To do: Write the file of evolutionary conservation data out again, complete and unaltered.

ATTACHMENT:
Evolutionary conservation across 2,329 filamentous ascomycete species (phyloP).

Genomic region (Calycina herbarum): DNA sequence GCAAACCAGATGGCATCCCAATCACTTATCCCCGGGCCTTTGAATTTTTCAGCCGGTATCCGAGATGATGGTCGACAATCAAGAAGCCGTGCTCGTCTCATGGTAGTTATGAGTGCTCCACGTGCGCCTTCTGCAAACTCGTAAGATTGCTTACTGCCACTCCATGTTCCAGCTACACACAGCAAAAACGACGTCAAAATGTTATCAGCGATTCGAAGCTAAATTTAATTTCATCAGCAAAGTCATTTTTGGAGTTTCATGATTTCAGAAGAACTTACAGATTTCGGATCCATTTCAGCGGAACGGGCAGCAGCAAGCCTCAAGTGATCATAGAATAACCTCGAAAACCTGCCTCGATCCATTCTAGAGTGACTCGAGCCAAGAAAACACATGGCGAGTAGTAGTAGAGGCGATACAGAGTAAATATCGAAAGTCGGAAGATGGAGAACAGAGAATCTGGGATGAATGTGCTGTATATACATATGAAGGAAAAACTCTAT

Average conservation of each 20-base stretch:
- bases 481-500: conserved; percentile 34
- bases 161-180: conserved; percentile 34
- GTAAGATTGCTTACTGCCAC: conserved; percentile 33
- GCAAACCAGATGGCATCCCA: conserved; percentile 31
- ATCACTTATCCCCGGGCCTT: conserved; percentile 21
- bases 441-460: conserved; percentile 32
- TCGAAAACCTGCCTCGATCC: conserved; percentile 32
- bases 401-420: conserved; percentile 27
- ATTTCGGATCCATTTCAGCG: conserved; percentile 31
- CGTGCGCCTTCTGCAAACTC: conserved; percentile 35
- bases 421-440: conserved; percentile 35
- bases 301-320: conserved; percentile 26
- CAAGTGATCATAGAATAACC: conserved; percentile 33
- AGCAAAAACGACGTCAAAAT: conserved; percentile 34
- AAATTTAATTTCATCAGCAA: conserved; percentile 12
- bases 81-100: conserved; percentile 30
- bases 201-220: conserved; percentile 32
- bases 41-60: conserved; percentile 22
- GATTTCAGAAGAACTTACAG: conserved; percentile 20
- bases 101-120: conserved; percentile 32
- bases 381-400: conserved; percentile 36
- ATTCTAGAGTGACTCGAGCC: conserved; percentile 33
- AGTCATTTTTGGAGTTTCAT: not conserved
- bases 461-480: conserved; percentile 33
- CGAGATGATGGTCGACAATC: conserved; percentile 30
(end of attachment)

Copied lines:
Evolutionary conservation across 2,329 filamentous ascomycete species (phyloP).

Genomic region (Calycina herbarum): DNA sequence GCAAACCAGATGGCATCCCAATCACTTATCCCCGGGCCTTTGAATTTTTCAGCCGGTATCCGAGATGATGGTCGACAATCAAGAAGCCGTGCTCGTCTCATGGTAGTTATGAGTGCTCCACGTGCGCCTTCTGCAAACTCGTAAGATTGCTTACTGCCACTCCATGTTCCAGCTACACACAGCAAAAACGACGTCAAAATGTTATCAGCGATTCGAAGCTAAATTTAATTTCATCAGCAAAGTCATTTTTGGAGTTTCATGATTTCAGAAGAACTTACAGATTTCGGATCCATTTCAGCGGAACGGGCAGCAGCAAGCCTCAAGTGATCATAGAATAACCTCGAAAACCTGCCTCGATCCATTCTAGAGTGACTCGAGCCAAGAAAACACATGGCGAGTAGTAGTAGAGGCGATACAGAGTAAATATCGAAAGTCGGAAGATGGAGAACAGAGAATCTGGGATGAATGTGCTGTATATACATATGAAGGAAAAACTCTAT

Average conservation of each 20-base stretch:
- bases 481-500: conserved; percentile 34
- bases 161-180: conserved; percentile 34
- GTAAGATTGCTTACTGCCAC: conserved; percentile 33
- GCAAACCAGATGGCATCCCA: conserved; percentile 31
- ATCACTTATCCCCGGGCCTT: conserved; percentile 21
- bases 441-460: conserved; percentile 32
- TCGAAAACCTGCCTCGATCC: conserved; percentile 32
- bases 401-420: conserved; percentile 27
- ATTTCGGATCCATTTCAGCG: conserved; percentile 31
- CGTGCGCCTTCTGCAAACTC: conserved; percentile 35
- bases 421-440: conserved; percentile 35
- bases 301-320: conserved; percentile 26
- CAAGTGATCATAGAATAACC: conserved; percentile 33
- AGCAAAAACGACGTCAAAAT: conserved; percentile 34
- AAATTTAATTTCATCAGCAA: conserved; percentile 12
- bases 81-100: conserved; percentile 30
- bases 201-220: conserved; percentile 32
- bases 41-60: conserved; percentile 22
- GATTTCAGAAGAACTTACAG: conserved; percentile 20
- bases 101-120: conserved; percentile 32
- bases 381-400: conserved; percentile 36
- ATTCTAGAGTGACTCGAGCC: conserved; percentile 33
- AGTCATTTTTGGAGTTTCAT: not conserved
- bases 461-480: conserved; percentile 33
- CGAGATGATGGTCGACAATC: conserved; percentile 30